Retailers and manufacturers still stinging from the nine months of slowed activity at 29 West Coast ports that ended last February have called on dockworkers and their employers to start discussing a contract extension now.
“Agreeing early to a long-term contract will provide the stability and predictability our collective members need, while protecting against any self-inflicted harm to the broader U.S. economy. Maintaining arbitration procedures during negotiations will also give a measure of certainty to the cargo interests who are ultimately the ports’ customers,” said a letter sent Tuesday to Robert McEllrath, president of the International Longshore and Warehouse Union (ILWU), and Pacific Maritime Association (PMA) Chairman and CEO James McKenna on behalf of a multi-industry group that included the American Apparel and Footwear Association (AAFA) and the Footwear Distributors and Retailers of America (FRDA).
More than 100 importers, exporters, manufacturers, retailers and other supply chain stakeholders signed the letter, which urged an early start to negotiations “in order to lay the groundwork for a new contract, or contract extension, without major disruption.”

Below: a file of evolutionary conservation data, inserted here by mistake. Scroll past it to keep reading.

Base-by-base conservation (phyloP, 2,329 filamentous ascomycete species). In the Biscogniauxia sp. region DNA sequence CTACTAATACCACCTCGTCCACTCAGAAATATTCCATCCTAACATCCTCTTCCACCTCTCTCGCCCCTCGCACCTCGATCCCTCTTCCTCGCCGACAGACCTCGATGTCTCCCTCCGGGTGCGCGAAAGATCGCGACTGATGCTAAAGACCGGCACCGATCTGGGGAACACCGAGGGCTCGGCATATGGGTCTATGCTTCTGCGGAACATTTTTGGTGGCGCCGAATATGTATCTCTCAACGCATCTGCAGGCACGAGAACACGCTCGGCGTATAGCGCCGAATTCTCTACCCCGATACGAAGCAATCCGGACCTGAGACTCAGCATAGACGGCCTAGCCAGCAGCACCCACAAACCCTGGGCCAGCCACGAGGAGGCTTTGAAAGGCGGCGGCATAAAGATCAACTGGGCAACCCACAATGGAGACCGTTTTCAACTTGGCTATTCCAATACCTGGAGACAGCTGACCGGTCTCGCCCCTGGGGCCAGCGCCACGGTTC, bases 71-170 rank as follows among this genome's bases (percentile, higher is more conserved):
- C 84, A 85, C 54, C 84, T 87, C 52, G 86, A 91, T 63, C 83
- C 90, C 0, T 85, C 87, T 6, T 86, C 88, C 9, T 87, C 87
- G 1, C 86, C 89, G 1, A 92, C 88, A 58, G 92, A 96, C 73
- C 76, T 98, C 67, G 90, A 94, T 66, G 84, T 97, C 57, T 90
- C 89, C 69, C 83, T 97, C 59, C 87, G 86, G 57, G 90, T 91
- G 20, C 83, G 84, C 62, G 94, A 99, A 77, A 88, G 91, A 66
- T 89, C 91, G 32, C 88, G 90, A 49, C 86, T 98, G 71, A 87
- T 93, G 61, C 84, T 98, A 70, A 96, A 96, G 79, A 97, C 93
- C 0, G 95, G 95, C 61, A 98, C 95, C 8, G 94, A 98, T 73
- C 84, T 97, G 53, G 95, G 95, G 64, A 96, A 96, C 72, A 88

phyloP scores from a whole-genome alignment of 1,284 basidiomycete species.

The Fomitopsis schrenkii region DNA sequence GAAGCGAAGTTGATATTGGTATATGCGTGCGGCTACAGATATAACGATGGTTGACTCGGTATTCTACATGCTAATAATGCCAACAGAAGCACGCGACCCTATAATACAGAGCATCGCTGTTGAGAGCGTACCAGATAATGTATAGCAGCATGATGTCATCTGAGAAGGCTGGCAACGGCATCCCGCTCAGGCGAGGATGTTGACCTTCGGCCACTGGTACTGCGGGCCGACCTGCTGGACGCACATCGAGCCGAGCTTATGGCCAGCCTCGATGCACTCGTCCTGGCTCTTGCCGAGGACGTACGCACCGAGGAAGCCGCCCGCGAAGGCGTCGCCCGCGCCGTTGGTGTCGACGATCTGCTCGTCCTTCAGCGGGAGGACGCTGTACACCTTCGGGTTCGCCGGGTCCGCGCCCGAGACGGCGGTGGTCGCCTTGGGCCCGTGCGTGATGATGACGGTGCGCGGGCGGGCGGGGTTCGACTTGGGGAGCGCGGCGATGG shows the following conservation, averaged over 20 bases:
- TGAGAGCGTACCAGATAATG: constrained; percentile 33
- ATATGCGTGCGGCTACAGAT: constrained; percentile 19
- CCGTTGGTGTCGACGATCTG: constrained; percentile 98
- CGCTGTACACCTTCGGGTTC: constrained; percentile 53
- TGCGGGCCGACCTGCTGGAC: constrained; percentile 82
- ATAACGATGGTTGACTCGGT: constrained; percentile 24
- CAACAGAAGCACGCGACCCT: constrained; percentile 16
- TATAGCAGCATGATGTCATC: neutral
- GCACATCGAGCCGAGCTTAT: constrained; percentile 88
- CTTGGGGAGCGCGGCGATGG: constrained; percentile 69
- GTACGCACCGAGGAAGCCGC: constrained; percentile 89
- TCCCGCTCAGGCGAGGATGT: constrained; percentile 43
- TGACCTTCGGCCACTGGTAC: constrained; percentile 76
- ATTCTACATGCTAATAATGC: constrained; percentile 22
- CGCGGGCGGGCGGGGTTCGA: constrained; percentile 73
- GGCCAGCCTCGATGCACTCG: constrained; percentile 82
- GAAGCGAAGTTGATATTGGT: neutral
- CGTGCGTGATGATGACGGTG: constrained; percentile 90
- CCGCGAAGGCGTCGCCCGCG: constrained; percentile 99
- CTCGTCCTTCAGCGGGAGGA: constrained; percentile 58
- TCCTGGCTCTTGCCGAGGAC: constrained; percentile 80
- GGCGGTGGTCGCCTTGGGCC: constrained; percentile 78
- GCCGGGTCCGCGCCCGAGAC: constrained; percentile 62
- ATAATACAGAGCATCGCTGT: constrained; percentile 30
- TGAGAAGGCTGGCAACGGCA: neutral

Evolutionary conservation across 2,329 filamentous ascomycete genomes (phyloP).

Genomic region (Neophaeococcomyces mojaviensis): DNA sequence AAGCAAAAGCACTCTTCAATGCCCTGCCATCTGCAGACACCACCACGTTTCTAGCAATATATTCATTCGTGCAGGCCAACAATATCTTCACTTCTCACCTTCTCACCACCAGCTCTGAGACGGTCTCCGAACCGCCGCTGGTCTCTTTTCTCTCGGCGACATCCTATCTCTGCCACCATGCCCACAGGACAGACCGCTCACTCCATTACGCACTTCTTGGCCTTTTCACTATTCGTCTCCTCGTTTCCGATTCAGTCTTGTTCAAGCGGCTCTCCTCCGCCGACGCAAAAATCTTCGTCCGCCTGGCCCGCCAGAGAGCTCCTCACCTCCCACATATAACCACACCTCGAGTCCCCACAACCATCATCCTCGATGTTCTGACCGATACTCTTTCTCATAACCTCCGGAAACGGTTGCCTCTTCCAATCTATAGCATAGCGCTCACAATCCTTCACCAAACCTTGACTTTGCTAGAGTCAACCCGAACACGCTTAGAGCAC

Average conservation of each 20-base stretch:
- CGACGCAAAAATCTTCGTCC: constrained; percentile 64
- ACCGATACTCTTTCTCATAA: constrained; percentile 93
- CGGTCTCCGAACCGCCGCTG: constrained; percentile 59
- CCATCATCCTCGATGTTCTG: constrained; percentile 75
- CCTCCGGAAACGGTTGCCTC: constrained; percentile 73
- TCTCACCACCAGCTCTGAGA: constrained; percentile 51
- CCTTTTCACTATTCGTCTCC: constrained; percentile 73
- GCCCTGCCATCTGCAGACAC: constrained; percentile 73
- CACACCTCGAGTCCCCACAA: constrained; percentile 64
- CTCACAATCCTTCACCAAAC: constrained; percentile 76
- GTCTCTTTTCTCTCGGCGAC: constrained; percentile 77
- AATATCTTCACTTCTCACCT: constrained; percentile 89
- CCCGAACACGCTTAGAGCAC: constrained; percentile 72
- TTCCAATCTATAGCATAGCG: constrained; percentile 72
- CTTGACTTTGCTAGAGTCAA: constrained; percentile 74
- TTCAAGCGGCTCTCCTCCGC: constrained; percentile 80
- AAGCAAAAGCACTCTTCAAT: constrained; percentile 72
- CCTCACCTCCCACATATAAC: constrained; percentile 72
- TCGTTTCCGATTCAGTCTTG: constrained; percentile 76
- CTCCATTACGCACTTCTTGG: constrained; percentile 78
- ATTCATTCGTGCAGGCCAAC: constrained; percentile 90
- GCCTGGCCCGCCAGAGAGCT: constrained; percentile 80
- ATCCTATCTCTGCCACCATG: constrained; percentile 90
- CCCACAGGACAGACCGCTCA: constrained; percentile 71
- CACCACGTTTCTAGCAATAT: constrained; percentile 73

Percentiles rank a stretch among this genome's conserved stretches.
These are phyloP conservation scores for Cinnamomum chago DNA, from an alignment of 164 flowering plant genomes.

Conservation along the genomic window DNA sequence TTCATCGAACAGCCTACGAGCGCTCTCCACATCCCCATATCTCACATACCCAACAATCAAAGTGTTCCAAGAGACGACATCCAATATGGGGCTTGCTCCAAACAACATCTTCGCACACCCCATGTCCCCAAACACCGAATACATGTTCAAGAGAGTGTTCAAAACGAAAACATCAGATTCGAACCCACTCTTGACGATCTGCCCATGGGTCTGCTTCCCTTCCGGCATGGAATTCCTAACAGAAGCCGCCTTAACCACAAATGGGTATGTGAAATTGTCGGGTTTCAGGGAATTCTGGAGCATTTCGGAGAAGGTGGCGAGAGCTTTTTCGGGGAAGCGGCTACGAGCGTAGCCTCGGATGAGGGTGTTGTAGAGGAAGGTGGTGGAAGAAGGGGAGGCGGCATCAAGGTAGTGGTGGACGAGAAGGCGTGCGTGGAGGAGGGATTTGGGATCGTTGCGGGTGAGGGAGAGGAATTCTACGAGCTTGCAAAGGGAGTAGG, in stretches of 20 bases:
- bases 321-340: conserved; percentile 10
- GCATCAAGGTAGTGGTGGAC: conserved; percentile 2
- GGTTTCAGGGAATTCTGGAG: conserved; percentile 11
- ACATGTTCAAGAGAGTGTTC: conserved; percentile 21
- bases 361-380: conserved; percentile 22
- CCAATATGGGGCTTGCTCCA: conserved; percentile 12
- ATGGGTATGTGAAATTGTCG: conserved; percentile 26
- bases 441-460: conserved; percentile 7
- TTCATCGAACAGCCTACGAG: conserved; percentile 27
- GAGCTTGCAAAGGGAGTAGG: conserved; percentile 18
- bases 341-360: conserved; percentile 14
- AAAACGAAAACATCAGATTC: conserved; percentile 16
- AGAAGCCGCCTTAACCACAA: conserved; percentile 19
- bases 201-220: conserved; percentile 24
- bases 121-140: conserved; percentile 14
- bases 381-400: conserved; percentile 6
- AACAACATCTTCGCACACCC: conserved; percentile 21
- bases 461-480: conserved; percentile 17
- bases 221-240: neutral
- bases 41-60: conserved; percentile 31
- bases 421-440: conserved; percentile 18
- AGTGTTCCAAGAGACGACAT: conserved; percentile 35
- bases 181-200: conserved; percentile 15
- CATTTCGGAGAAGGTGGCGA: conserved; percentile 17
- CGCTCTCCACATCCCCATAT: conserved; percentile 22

The last contract expired in July 2014. After a drawn-out dispute between PMA and ILWU that resulted in severe congestion and cargo delays at West Coast ports, including Los Angeles and Long Beach, the parties finally settled on a five-year labor agreement that’s due to end on June 30, 2019.
“The impact of cargo disruptions during the 2014 negotiations was widespread and affected many stakeholders at the ports and throughout the United States,” the letter stressed. “The costs were enormously high for many economic sectors. We cannot afford a repeat in 2019.”